Doubling Down

Image by Stuart Miles, courtesy of Freedigitalphotos.net

Image by Stuart Miles, courtesy of Freedigitalphotos.net

As I’ve pointed out many times, moral panics do not slowly decline until they vanish; rather, they continue to grow until they begin to rot from within like an overripe fruit, then they burst and spread their noxious juices everywhere.  Seen from some angles, though, the panic may seem as robust as ever right up until the end.  One of the areas in which this is so is the Public Broadcasting System (PBS), the anemic American counterpart to the BBC; because both networks (and the US equivalent to BBC radio, National Public Radio [NPR]) depend on government sufferance for their funds, it is completely unsurprising that they have pandered shamelessly to the “sex trafficking” narrative both the UK and US governments have used to excuse xenophobia, asset seizure and an expansion of the police state.  Still, it’s fascinating that at a time when the paradigm’s critics are becoming ever-bolder and getting increasing attention from the media, PBS still feels comfortable getting behind yet another self-aggrandizing project of the pathologically-smarmy Nick Kristof, especially one which shamelessly doubles down on the absurd claims which have become the hallmark of “sex trafficking” hysteria.

The nonsense starts right from the lede of this adulatory Guardian advert for the show, with the ludicrous claim that “each year 100,000 American girls and women are coerced into prostitution.”  Setting aside for a moment that there are only about 450,000 sex workers at a time in the US, let’s just judge the claim exactly as presented.  “Sex trafficking” fetishists are also very fond of pretending that the average “sex trafficking victim” only lives for 7 years once she starts seeing clients, so that would mean there were about 700,000 “sex trafficking victims” in the US at any given time (we’re also told that the average “victim” is 13 and dies at 34, but let’s not think too hard right now about how one can subtract 13 from 34 and arrive at 7).  Claims for the number of clients per day range from a high-but-reasonable 5 to a literally-impossible 110, but for the sake of argument let’s go with the not-atypical claim of 20-48, which is to say 34 (related to the spurious death age by magical numerology, perhaps).  This would mean that on any given day, 700,000 x 34 or 23,800,000 American men – roughly a fifth of the entire adult male population – was paying for sex with such a “victim”.  Unless we believe that every one of these monsters can afford to pay for sex several times a week, the inescapable conclusion is that every single adult American man, including Nick Kristof, is paying for sex with a “sex trafficking victim” every single week of his life.  Yet other ignoramuses tell us that only about 10% of men have ever paid for sex; are you beginning to understand why I find the pronouncements of prohibitionists so ridiculous?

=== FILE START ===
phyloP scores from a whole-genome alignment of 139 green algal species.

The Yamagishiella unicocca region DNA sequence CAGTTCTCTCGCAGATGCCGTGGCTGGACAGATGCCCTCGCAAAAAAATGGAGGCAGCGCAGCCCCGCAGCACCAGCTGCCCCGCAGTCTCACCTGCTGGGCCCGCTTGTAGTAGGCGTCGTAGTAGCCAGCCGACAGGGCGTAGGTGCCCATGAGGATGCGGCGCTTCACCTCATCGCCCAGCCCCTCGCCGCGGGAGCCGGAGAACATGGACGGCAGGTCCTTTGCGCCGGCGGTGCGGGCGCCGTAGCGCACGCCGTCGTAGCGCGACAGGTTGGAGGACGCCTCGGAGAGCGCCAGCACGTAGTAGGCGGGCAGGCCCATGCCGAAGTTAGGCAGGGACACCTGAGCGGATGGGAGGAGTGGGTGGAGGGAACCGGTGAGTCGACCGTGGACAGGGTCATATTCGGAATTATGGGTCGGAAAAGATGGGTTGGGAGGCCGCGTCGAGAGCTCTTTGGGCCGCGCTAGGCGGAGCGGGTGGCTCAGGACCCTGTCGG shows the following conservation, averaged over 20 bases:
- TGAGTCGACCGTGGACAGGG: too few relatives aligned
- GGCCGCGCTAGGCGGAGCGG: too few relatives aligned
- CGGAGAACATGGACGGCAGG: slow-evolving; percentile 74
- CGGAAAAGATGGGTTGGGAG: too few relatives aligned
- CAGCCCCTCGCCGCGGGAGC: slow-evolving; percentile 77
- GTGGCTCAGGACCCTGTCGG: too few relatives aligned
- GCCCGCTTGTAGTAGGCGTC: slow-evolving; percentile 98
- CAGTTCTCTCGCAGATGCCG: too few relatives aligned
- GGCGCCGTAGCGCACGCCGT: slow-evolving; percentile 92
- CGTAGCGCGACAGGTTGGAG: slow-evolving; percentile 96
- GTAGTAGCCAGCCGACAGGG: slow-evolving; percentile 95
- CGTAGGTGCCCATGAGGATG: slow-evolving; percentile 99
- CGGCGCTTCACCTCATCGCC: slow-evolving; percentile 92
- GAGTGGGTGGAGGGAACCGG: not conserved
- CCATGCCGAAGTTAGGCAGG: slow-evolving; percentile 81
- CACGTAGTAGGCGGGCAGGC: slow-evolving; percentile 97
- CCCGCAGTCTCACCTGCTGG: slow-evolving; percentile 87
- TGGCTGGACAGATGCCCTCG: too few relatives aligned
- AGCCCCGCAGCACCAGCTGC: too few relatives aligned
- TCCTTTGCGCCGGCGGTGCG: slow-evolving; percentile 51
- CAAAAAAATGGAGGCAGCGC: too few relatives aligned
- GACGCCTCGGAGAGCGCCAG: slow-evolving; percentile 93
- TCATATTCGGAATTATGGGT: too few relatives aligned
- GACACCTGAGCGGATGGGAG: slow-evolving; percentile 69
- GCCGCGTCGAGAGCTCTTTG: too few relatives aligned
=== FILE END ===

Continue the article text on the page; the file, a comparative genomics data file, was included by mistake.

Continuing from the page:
The rest of the article is no less absurd.  There’s the usual bootlicking presentation of every asinine proclamation of cops as though it came straight from the Delphic oracle, the typical demonization of clients (which as we have seen above, include every single American man including the cops and Nick Kristof), the denial of the agency of every single sex worker, the mythmaking about “pimps” who in real life barely even exist, the libeling of escort services as “sex trafficking”, and the reiteration of the same dubious statistics as every other “sex trafficking” scare story.  There is also the grotesque lionization of the vile Tom Dart, a monster who tries to make it look as though he’s targeting “demand” by charging male and transwoman sex workers as clients, and of course the lurid presentation of underage-streetwalker porn for the wanking pleasure of the oh-so-moral audience who salivate at the thought of young girls being dominated by stereotyped “pimps” and raped by cops.  In short, it’s an ugly, repetitious pile of filth standing in obscene disregard of the increasingly-publicized truth about “sex trafficking” hysteria, but you can bet Kristof and his “rescue” cronies will continue to milk it for all the cash and publicity they can get, right up until the point it erupts like a turgid pustule.

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  • I’m a big fan of Ben Goldacre, who writes (independently) at The Guardian in the UK about bad science, especially bad statistics as they are presented in the media.
    Thank you for an intelligent response to the moral hysteria about trafficking and prostitution. It’d be easy to shout and scream at Kristof et al, but the best response is a debunking one. Yes, trafficking happens, so let’s be factual about that before we make all sex workers the scapegoats.
    I’m a licensed, straight male escort in Australia. It’s not a perfect system here, but it’s 100 times better than the UK and US.

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